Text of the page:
It’s possible to take almost any portion of Angular and use it on its own. For instance, my front end may not need a full router with the ability to access a REST API. Maybe I just need a single two-way data binding on a single view and don’t want the overhead of a full framework. This is a possibility with Angular, but not with frameworks like Ember.
It’s Easily Testable
Angular was built from the ground with testing in mind. Angular’s use of dependency injection makes it easy to replace any functionality with a mock or stub. This makes it easier to test a very specific piece of the application, instead of the entire framework or app.
The other advantage of Angular’s dependency injection is the ability to replace any piece of the framework. Any moving piece of Angular can be replaced simply by dependency injecting a custom or third-party piece of code, instead of the pieces that ship with Angular.
It’s Easy to Learn
The learning curve on Angular is gentle. A programmer can start with just a handful of built-in directives and simple controller functions, and add on the more advanced bits as needed. Unlike frameworks that require conventions to operate, Angular lets developers pick their own conventions. This can potentially be a blessing and a curse, but it jives well with my particular learning and coding style.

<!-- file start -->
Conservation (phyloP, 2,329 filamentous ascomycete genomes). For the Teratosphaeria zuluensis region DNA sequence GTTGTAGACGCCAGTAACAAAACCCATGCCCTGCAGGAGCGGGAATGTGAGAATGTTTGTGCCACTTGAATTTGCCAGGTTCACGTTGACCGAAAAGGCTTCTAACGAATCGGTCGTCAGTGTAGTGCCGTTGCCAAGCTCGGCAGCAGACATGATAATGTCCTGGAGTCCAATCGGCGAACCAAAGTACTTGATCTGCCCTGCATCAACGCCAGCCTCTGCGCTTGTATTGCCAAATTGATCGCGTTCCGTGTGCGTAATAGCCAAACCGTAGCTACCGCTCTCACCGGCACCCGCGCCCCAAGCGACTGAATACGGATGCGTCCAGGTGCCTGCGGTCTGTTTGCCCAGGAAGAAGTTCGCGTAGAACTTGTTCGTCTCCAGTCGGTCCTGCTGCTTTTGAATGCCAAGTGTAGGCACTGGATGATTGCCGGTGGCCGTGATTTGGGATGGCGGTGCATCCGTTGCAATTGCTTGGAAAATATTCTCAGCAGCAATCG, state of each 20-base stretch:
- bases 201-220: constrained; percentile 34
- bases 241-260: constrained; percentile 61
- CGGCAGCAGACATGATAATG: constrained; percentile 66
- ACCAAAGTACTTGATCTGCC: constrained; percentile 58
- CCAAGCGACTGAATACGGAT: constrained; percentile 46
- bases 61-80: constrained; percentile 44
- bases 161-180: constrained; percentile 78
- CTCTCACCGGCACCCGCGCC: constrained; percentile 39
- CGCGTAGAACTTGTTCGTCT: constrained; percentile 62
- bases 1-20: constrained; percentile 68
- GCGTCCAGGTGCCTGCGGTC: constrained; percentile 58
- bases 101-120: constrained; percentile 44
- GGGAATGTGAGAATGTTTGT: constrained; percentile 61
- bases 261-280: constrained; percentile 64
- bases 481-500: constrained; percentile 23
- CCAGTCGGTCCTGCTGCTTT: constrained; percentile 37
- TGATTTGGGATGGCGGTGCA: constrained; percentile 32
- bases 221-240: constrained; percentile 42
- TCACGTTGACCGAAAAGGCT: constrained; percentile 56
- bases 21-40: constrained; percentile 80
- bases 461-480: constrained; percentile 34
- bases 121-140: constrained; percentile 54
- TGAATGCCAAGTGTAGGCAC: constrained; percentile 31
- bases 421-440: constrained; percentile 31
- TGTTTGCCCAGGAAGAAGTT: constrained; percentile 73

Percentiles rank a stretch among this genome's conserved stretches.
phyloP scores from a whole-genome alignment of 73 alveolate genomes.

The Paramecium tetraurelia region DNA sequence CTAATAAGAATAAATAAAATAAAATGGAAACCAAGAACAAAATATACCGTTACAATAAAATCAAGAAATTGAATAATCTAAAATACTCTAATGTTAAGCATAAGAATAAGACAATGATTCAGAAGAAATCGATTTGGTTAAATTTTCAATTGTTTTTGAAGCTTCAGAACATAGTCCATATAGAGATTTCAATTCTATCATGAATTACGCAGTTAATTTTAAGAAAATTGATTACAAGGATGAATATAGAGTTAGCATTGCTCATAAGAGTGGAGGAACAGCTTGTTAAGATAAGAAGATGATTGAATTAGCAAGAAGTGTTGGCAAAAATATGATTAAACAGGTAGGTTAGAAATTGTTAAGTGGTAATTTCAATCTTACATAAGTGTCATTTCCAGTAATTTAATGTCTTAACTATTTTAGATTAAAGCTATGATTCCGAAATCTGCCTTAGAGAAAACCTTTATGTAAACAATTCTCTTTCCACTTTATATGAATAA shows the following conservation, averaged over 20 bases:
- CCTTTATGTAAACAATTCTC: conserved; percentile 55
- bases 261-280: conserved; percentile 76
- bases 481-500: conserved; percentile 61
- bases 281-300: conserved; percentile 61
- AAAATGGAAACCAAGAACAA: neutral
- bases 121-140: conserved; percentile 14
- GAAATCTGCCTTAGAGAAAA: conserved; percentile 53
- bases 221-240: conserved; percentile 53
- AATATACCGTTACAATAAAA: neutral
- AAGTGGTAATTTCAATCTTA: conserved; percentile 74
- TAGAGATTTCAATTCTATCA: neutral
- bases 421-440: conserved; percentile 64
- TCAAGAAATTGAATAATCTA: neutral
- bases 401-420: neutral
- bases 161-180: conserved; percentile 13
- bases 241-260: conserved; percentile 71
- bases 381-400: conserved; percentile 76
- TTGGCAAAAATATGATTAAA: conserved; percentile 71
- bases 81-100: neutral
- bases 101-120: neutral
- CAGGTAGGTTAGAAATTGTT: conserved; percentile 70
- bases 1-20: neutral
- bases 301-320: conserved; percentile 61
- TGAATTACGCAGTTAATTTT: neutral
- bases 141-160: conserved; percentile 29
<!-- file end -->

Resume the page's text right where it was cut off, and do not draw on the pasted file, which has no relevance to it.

It Just Works
Despite Angular’s flexible and customizable nature, all of the pieces work well with each other. A controller can easily access the view, a view can easily save new data to the model through the controller, and routing is as simple as specifying a view, a controller, and a URL. The only part that has to be explicitly defined by the programmer is the interaction with the server/REST API. I actually view this as an advantage because not all problems lend themselves well to the GET/POST/PUT/DELETE pattern for a single resource. I often find myself needing just a single endpoint for a resource, and Angular allows me to make that decision.
For me, Angular is a framework that places an emphasis on modularity, an iterative learning approach, and fine-grain testing. As a Node developer, I feel at home while working with Angular. While there are always trade offs, and the Rails developer in me wants conventions and structure, I prefer being able to establish them for myself, rather than have someone else decide for me.
Angular, Part 2: Getting started with Angular